My very hungry caterpillars

He built a small house, called a cocoon, around himself. He stayed inside for more than two weeks. Then he nibbled a hole in the cocoon, pushed his way out and…”

My son has a new favourite book. You have probably guessed by the start of this blog that it is the famous book by Eric Carle called ‘The Very Hungry Caterpillar’. Isaac isn’t able to read yet and isn’t interested in me reading the book to him either, but he sure loves looking at the pictures…especially all the food pictures.

He loves to grab my hand and put it on the pictures and have me tell him what they all are. The fact he even recognises these pictures as food is remarkable progress. Just two weeks ago he showed interest in a food catalogue with full colour photographs of meals. And we got excited then. Now he can recognise food from just a drawing! The possibilities for communication are now very clear. Like the very hungry caterpillar in his favourite book he is clearly going to be motivated by food. So together with his new speech and language therapist we have come up with this:



Little photographs of his favourite snacks laminated and tacked onto the place he would usually find them. No longer can he just go and help himself but, like the caterpillar who had to work hard to nibble his way through the cocoon to break free, he is going to have to work hard to give us a visual before receiving his snack reward.

There are so many parallels between both my children and the very hungry caterpillar. I feel like they have both been hidden in a cocoon for almost 5 years. As we approach their fifth birthday they are both starting to nibble free from cocoons that have held them back. Isaac has learnt to point, recognise his favourite logo, climb and slide down a slide all on his own, hold our hand when walking for brief times, turn when his name is called, and even get his socks and shoes when we say we are ‘going car’. The list of words and phrases he understands is growing daily and although there is still no speech he is trying hard to communicate in other ways. He is sharing more and more moments with his sister too. And she is really helping him by naming what he is pointing at for him.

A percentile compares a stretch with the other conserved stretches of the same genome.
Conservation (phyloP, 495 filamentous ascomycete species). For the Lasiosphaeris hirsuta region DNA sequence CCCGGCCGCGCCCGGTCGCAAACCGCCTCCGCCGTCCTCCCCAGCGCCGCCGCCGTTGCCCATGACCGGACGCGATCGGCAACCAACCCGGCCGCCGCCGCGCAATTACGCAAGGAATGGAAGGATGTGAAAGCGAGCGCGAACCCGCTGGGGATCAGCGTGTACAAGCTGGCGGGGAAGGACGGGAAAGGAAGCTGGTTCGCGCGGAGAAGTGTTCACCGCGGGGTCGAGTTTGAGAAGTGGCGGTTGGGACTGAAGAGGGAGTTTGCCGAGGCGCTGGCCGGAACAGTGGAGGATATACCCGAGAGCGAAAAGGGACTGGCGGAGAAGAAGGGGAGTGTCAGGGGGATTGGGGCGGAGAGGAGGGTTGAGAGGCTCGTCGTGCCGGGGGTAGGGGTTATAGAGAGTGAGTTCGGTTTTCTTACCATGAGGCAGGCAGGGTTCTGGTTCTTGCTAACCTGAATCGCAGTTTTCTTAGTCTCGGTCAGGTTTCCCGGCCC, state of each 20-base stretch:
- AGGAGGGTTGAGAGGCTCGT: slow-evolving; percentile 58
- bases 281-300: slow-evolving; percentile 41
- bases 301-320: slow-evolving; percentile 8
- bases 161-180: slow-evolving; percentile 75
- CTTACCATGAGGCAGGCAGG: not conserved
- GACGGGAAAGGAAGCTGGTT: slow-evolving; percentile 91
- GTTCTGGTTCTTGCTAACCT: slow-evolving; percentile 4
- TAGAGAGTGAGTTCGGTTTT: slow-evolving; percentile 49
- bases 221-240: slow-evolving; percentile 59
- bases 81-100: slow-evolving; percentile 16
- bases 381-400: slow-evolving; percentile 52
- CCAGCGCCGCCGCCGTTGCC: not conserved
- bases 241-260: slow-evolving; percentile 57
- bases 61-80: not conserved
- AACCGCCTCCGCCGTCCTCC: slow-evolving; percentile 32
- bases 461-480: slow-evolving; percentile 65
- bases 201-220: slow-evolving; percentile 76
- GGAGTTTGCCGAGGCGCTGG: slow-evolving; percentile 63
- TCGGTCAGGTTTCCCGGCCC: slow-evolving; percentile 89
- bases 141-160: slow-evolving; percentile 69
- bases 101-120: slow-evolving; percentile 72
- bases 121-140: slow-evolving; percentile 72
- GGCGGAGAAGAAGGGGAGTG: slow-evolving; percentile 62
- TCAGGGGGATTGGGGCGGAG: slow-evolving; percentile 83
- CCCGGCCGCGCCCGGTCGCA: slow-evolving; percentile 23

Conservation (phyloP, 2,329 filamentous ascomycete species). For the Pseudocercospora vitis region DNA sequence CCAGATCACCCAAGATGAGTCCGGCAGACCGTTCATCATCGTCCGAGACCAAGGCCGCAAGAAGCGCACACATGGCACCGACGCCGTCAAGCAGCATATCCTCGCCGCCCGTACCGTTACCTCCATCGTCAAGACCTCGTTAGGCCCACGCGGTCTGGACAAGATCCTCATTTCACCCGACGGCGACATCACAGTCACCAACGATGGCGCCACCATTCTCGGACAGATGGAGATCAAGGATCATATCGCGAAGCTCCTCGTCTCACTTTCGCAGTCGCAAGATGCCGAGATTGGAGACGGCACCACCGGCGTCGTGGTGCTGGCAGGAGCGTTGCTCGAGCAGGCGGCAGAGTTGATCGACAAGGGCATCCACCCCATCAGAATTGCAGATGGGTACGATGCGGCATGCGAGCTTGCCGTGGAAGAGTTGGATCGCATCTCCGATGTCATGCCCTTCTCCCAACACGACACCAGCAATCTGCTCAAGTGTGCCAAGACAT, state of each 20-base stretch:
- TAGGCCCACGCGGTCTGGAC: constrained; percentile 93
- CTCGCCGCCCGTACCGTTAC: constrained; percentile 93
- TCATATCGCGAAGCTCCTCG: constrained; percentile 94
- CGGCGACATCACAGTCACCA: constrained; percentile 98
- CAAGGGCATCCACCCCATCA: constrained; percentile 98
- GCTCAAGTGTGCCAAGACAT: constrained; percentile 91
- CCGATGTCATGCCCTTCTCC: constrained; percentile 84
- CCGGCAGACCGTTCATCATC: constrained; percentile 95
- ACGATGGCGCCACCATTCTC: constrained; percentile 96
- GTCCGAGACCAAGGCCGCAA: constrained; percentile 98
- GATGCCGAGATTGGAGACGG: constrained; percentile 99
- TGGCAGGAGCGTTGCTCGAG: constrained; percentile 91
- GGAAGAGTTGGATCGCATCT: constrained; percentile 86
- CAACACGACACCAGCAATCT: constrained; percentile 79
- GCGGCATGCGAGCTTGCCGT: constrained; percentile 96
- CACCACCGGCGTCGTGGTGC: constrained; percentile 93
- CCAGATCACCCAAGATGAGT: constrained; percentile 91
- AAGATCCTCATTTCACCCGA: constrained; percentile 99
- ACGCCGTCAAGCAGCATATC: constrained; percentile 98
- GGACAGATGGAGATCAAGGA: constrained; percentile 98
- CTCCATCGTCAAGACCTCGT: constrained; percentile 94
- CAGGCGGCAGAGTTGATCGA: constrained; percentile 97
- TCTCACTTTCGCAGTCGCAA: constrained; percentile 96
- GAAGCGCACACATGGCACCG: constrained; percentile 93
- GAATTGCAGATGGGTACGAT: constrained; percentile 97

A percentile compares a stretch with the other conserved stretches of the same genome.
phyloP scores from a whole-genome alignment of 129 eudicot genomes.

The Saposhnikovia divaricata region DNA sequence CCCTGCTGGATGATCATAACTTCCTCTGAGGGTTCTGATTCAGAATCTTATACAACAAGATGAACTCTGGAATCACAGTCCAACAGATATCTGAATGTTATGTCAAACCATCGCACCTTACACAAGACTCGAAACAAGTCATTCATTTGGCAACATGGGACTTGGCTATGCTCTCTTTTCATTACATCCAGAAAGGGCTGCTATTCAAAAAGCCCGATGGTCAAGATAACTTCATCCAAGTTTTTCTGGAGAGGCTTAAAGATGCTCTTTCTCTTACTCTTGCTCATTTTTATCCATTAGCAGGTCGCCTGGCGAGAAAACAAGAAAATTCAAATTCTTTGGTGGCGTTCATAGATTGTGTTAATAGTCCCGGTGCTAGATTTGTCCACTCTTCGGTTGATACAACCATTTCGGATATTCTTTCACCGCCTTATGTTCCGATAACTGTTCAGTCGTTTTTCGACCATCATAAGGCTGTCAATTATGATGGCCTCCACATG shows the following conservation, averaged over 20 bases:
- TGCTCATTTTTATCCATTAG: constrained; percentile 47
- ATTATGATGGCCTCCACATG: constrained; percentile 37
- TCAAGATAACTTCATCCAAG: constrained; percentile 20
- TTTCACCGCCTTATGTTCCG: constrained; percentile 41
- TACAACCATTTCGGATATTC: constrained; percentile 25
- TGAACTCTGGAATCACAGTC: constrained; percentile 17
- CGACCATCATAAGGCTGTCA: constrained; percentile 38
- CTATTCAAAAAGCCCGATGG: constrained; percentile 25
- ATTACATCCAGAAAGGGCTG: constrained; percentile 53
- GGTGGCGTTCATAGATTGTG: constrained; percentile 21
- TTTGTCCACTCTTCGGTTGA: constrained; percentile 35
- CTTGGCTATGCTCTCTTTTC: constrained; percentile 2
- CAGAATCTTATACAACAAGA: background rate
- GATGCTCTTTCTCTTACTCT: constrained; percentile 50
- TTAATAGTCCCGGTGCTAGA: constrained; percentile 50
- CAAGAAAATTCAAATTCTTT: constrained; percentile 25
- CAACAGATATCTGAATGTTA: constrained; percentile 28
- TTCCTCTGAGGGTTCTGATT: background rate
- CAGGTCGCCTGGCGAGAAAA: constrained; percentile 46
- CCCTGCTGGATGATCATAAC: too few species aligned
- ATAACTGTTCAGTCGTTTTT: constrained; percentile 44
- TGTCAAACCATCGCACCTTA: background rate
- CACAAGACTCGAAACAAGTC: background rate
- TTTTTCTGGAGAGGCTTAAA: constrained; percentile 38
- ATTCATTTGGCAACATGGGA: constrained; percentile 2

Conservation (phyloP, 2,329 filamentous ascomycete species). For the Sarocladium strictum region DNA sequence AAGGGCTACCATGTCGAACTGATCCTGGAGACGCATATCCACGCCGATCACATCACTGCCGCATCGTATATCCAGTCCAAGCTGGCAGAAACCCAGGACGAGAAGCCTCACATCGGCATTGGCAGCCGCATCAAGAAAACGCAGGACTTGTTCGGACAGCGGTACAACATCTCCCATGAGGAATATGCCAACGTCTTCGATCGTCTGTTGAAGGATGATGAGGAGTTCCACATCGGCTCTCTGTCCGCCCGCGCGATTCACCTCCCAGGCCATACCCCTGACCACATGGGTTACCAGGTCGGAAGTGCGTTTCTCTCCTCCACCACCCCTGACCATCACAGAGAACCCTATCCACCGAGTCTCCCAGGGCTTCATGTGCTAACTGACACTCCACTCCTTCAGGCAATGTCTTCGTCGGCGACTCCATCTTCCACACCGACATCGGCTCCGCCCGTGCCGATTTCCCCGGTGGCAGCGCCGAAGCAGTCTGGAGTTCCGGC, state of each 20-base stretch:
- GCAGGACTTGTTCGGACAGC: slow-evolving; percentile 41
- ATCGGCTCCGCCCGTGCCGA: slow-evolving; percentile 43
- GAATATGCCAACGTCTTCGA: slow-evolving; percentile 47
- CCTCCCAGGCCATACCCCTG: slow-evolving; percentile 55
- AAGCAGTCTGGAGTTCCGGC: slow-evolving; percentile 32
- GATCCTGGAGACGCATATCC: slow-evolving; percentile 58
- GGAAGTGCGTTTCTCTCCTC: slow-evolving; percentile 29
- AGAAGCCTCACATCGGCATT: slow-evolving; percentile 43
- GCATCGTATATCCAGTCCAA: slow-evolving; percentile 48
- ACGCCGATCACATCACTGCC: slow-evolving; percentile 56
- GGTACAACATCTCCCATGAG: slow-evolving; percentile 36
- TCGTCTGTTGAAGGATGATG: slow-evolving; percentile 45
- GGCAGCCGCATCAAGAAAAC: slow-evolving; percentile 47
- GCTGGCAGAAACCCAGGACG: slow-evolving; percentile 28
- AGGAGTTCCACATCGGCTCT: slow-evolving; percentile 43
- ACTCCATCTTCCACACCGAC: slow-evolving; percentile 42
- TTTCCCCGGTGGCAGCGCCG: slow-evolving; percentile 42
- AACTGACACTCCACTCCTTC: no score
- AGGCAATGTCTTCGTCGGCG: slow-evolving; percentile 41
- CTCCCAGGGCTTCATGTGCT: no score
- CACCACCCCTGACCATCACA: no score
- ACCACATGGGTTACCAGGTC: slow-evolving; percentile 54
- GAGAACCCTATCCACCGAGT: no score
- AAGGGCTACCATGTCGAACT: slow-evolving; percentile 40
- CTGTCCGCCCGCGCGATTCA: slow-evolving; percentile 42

dvd player

He has settled well at school and got his first certificate recently for understanding the music that means it is circle time and responding by leaving what he was doing and going to circle time all on his own. When your child has such global developmental delay and classic autism you don’t ever take events like these for granted. Every moment and milestone achieved is an oportunity to celebrate. Every certificate is worth framing:


Every self-propelled movement of a bike is worth photographing:


Even if the bike did have to be specially adapted to suit his needs and the pedals removed. He still climbed onto it on his own and pushed it with his feet along the garden. Nibble by nibble he is getting through that cocoon and pushing his way out…

Meanwhile Naomi is learning to relax a little more and smile more.

garden smile

She is walking further and talking more everyday. She is finding enjoyment in helping out at home and playing in the garden. She has mastered doing 20 piece jigsaw puzzles on her own, memorized over 30 books, eating a few more different things and enjoying spending time with her family.  She knows her colours, numbers, shapes, can now walk up and down stairs independently and is growing in confidence. Everyday that cocoon is getting nibbled and nibbled away so she can break her way out.


It doesn’t matter that both my babies have autism. It doesn’t matter that they both have different areas of developmental delay. Or that Isaac has neurofibromatosis type 1. For the last five years I have been feeding them so much. The hungry caterpillar ate chocolate cake, ice-cream, pickle, cheese, salami, lollipop, cherry pie, sausage, cupcake, and watermelon all in one day (too much like Isaac!). My children have had therapy, time, prayer, patience, support, education, love and lots of professionals helping them and it is working. They are no longer little caterpillars anymore (not that they are big and fat mind you, just growing and learning so much). They have stayed inside for a long time now. It felt like Isaac was trapped in his own world for years.

But their time has come now. The hole in that cocoon is now big enough. They have pushed their way out. And look what they have transformed into:


Beautiful butterflies! Shame they still eat like the very hungry caterpillar though…

He was a beautiful butterfly!”